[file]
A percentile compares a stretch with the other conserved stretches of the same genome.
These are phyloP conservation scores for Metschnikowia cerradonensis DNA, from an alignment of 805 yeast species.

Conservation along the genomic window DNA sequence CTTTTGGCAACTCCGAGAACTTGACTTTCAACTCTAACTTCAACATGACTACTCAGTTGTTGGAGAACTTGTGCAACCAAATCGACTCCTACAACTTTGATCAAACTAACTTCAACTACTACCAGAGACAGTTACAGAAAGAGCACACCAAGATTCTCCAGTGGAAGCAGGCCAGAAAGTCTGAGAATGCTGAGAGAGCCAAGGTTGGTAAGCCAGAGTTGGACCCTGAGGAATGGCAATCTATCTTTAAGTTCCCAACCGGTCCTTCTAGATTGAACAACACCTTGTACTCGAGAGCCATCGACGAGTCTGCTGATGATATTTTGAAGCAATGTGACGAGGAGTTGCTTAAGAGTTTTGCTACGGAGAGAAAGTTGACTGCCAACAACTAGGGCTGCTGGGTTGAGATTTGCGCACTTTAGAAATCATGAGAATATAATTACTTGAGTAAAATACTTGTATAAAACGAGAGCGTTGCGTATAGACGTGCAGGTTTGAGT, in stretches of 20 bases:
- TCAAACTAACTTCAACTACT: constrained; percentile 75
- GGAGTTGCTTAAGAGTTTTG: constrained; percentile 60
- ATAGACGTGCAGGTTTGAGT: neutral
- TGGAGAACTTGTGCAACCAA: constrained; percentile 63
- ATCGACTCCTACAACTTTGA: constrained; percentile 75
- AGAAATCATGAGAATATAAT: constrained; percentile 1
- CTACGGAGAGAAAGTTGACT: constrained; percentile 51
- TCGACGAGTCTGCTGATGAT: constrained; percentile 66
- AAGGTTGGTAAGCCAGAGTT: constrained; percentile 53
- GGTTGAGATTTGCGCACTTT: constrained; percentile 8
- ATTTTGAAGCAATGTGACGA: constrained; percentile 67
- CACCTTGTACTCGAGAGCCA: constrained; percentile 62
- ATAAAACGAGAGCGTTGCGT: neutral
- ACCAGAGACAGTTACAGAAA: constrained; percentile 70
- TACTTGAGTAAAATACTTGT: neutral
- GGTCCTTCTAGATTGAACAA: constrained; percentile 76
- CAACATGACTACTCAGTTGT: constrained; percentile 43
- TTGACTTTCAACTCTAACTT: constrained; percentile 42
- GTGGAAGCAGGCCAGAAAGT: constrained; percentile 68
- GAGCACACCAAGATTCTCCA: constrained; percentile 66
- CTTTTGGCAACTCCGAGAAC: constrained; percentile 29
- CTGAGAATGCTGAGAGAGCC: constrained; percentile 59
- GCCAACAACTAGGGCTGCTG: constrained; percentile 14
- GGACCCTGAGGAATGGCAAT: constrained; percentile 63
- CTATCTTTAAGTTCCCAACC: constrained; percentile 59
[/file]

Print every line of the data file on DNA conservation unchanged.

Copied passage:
A percentile compares a stretch with the other conserved stretches of the same genome.
These are phyloP conservation scores for Metschnikowia cerradonensis DNA, from an alignment of 805 yeast species.

Conservation along the genomic window DNA sequence CTTTTGGCAACTCCGAGAACTTGACTTTCAACTCTAACTTCAACATGACTACTCAGTTGTTGGAGAACTTGTGCAACCAAATCGACTCCTACAACTTTGATCAAACTAACTTCAACTACTACCAGAGACAGTTACAGAAAGAGCACACCAAGATTCTCCAGTGGAAGCAGGCCAGAAAGTCTGAGAATGCTGAGAGAGCCAAGGTTGGTAAGCCAGAGTTGGACCCTGAGGAATGGCAATCTATCTTTAAGTTCCCAACCGGTCCTTCTAGATTGAACAACACCTTGTACTCGAGAGCCATCGACGAGTCTGCTGATGATATTTTGAAGCAATGTGACGAGGAGTTGCTTAAGAGTTTTGCTACGGAGAGAAAGTTGACTGCCAACAACTAGGGCTGCTGGGTTGAGATTTGCGCACTTTAGAAATCATGAGAATATAATTACTTGAGTAAAATACTTGTATAAAACGAGAGCGTTGCGTATAGACGTGCAGGTTTGAGT, in stretches of 20 bases:
- TCAAACTAACTTCAACTACT: constrained; percentile 75
- GGAGTTGCTTAAGAGTTTTG: constrained; percentile 60
- ATAGACGTGCAGGTTTGAGT: neutral
- TGGAGAACTTGTGCAACCAA: constrained; percentile 63
- ATCGACTCCTACAACTTTGA: constrained; percentile 75
- AGAAATCATGAGAATATAAT: constrained; percentile 1
- CTACGGAGAGAAAGTTGACT: constrained; percentile 51
- TCGACGAGTCTGCTGATGAT: constrained; percentile 66
- AAGGTTGGTAAGCCAGAGTT: constrained; percentile 53
- GGTTGAGATTTGCGCACTTT: constrained; percentile 8
- ATTTTGAAGCAATGTGACGA: constrained; percentile 67
- CACCTTGTACTCGAGAGCCA: constrained; percentile 62
- ATAAAACGAGAGCGTTGCGT: neutral
- ACCAGAGACAGTTACAGAAA: constrained; percentile 70
- TACTTGAGTAAAATACTTGT: neutral
- GGTCCTTCTAGATTGAACAA: constrained; percentile 76
- CAACATGACTACTCAGTTGT: constrained; percentile 43
- TTGACTTTCAACTCTAACTT: constrained; percentile 42
- GTGGAAGCAGGCCAGAAAGT: constrained; percentile 68
- GAGCACACCAAGATTCTCCA: constrained; percentile 66
- CTTTTGGCAACTCCGAGAAC: constrained; percentile 29
- CTGAGAATGCTGAGAGAGCC: constrained; percentile 59
- GCCAACAACTAGGGCTGCTG: constrained; percentile 14
- GGACCCTGAGGAATGGCAAT: constrained; percentile 63
- CTATCTTTAAGTTCCCAACC: constrained; percentile 59